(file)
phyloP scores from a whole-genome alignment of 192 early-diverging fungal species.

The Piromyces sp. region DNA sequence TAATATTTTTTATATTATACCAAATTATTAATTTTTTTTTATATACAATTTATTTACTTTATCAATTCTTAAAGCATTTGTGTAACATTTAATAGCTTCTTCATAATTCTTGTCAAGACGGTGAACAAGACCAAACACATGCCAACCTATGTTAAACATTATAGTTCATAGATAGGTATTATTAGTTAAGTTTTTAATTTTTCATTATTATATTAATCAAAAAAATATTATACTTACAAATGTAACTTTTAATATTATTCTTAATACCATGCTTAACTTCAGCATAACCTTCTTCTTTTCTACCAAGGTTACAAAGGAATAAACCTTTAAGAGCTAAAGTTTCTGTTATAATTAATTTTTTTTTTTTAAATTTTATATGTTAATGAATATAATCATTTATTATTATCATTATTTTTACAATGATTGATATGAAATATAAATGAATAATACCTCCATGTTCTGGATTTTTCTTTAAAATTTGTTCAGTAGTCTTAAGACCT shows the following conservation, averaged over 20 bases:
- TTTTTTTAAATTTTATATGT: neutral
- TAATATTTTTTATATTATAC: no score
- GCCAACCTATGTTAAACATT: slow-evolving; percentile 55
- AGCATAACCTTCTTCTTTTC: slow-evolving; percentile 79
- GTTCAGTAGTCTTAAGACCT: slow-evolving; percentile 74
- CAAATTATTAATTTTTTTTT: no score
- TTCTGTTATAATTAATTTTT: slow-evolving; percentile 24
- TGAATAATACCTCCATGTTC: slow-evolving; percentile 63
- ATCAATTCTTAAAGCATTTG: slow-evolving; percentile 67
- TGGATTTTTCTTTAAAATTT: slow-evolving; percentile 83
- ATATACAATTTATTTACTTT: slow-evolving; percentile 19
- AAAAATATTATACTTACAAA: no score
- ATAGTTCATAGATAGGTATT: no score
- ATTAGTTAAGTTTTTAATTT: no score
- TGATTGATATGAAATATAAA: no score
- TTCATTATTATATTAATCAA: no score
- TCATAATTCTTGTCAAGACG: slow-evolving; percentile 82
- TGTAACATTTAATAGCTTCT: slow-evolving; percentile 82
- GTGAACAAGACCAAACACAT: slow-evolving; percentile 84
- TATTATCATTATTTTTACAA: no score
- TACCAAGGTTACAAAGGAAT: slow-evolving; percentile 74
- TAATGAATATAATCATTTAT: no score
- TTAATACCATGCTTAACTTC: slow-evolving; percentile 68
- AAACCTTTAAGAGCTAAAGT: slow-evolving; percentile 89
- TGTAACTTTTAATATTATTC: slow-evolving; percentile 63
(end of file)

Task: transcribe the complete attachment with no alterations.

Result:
phyloP scores from a whole-genome alignment of 192 early-diverging fungal species.

The Piromyces sp. region DNA sequence TAATATTTTTTATATTATACCAAATTATTAATTTTTTTTTATATACAATTTATTTACTTTATCAATTCTTAAAGCATTTGTGTAACATTTAATAGCTTCTTCATAATTCTTGTCAAGACGGTGAACAAGACCAAACACATGCCAACCTATGTTAAACATTATAGTTCATAGATAGGTATTATTAGTTAAGTTTTTAATTTTTCATTATTATATTAATCAAAAAAATATTATACTTACAAATGTAACTTTTAATATTATTCTTAATACCATGCTTAACTTCAGCATAACCTTCTTCTTTTCTACCAAGGTTACAAAGGAATAAACCTTTAAGAGCTAAAGTTTCTGTTATAATTAATTTTTTTTTTTTAAATTTTATATGTTAATGAATATAATCATTTATTATTATCATTATTTTTACAATGATTGATATGAAATATAAATGAATAATACCTCCATGTTCTGGATTTTTCTTTAAAATTTGTTCAGTAGTCTTAAGACCT shows the following conservation, averaged over 20 bases:
- TTTTTTTAAATTTTATATGT: neutral
- TAATATTTTTTATATTATAC: no score
- GCCAACCTATGTTAAACATT: slow-evolving; percentile 55
- AGCATAACCTTCTTCTTTTC: slow-evolving; percentile 79
- GTTCAGTAGTCTTAAGACCT: slow-evolving; percentile 74
- CAAATTATTAATTTTTTTTT: no score
- TTCTGTTATAATTAATTTTT: slow-evolving; percentile 24
- TGAATAATACCTCCATGTTC: slow-evolving; percentile 63
- ATCAATTCTTAAAGCATTTG: slow-evolving; percentile 67
- TGGATTTTTCTTTAAAATTT: slow-evolving; percentile 83
- ATATACAATTTATTTACTTT: slow-evolving; percentile 19
- AAAAATATTATACTTACAAA: no score
- ATAGTTCATAGATAGGTATT: no score
- ATTAGTTAAGTTTTTAATTT: no score
- TGATTGATATGAAATATAAA: no score
- TTCATTATTATATTAATCAA: no score
- TCATAATTCTTGTCAAGACG: slow-evolving; percentile 82
- TGTAACATTTAATAGCTTCT: slow-evolving; percentile 82
- GTGAACAAGACCAAACACAT: slow-evolving; percentile 84
- TATTATCATTATTTTTACAA: no score
- TACCAAGGTTACAAAGGAAT: slow-evolving; percentile 74
- TAATGAATATAATCATTTAT: no score
- TTAATACCATGCTTAACTTC: slow-evolving; percentile 68
- AAACCTTTAAGAGCTAAAGT: slow-evolving; percentile 89
- TGTAACTTTTAATATTATTC: slow-evolving; percentile 63